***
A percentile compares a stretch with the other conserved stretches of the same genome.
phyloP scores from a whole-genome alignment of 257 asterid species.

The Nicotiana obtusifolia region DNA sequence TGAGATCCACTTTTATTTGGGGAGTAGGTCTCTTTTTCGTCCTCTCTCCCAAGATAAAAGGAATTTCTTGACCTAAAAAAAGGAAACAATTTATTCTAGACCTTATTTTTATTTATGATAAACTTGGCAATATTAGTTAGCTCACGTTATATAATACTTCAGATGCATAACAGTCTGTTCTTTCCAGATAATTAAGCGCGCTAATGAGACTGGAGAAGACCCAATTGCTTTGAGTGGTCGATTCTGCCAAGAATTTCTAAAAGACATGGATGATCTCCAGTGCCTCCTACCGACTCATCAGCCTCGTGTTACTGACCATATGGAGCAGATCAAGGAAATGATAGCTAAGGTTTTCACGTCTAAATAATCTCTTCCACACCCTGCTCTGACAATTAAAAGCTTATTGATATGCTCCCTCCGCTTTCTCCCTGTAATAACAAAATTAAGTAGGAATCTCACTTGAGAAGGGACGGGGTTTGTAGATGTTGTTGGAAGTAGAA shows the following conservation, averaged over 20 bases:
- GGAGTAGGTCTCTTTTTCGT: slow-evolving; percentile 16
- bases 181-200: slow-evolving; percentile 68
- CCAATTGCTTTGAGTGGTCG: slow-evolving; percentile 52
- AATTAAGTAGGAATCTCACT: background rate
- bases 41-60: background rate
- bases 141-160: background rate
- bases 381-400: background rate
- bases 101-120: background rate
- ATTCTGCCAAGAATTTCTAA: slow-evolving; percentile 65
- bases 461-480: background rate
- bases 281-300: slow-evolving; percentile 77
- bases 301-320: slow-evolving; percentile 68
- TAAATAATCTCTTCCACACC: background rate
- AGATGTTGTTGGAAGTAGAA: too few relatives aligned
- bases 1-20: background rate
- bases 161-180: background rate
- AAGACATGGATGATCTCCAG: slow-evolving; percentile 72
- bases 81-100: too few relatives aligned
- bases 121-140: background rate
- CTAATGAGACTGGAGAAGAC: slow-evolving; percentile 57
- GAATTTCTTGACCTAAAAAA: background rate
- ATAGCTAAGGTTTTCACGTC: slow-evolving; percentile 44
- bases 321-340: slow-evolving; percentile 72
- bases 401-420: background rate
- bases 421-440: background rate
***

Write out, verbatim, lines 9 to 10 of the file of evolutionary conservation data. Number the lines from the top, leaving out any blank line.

- bases 141-160: background rate
- bases 381-400: background rate